The tractatus theory of descriptions

Theoria 75 (4):252-271 (2009)

Abstract

In this article I construe Russell's definite description notation as a fragment of an "ideal language"– a language in which, as Russell puts it in the "Logical Atomism" lectures, "the words in a proposition correspond one by one with the components of the corresponding fact." Russell's notation – containing as it does variables, quantifiers and the identity sign – commits him to an ontology that is lavish indeed. It thus conflicts with the spirit of the theory of descriptions, which is developed in the service of ontological frugality. I make use of arguments derived from the Tractatus to show that an ideal language need not contain logical signs. I thus defend the spirit of the theory of descriptions while departing from its letter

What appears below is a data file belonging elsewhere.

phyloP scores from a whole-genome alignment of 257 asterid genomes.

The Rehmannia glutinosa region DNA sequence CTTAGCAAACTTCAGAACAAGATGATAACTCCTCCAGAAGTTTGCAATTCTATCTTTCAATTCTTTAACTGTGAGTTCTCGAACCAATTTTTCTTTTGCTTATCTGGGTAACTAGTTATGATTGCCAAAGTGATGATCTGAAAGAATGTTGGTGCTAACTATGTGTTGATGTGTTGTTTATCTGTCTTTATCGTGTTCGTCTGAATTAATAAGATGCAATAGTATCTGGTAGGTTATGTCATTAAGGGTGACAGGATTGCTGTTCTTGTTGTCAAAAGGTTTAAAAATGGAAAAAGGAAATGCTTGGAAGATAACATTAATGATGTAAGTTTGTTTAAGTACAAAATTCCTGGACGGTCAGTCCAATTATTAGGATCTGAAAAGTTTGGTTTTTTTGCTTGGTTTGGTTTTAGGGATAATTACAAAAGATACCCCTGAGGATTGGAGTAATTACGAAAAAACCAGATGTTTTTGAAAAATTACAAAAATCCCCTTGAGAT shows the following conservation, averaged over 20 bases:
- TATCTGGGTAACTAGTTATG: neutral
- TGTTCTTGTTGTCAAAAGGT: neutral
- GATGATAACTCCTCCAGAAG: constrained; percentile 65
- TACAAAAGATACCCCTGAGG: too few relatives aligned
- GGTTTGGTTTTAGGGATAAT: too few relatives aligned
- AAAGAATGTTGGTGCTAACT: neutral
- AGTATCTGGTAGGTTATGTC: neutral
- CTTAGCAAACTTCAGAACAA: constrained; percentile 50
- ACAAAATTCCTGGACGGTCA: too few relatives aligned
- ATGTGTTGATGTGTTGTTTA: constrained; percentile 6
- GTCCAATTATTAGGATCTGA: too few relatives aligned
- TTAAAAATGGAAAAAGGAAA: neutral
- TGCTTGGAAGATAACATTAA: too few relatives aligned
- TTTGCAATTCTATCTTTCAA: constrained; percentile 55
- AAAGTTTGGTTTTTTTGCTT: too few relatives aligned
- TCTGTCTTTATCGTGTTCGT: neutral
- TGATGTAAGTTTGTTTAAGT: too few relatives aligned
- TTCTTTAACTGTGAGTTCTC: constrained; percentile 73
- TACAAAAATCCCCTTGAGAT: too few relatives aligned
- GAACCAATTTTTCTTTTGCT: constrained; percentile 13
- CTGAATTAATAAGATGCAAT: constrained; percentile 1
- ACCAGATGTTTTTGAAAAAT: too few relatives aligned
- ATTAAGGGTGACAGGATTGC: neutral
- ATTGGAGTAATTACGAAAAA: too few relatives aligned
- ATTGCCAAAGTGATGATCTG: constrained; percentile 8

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Max Rosenkrantz
California State University, Long Beach

References found in this work

Philosophical Papers.J. L. Austin - 1961 - Oxford University Press.
A World of States of Affairs.D. Armstrong - 1993 - Philosophical Perspectives 7:429-440.
Human Knowledge: Its Scope and Limits.Bertrand Russell - 1948 - London and New York: Routledge.

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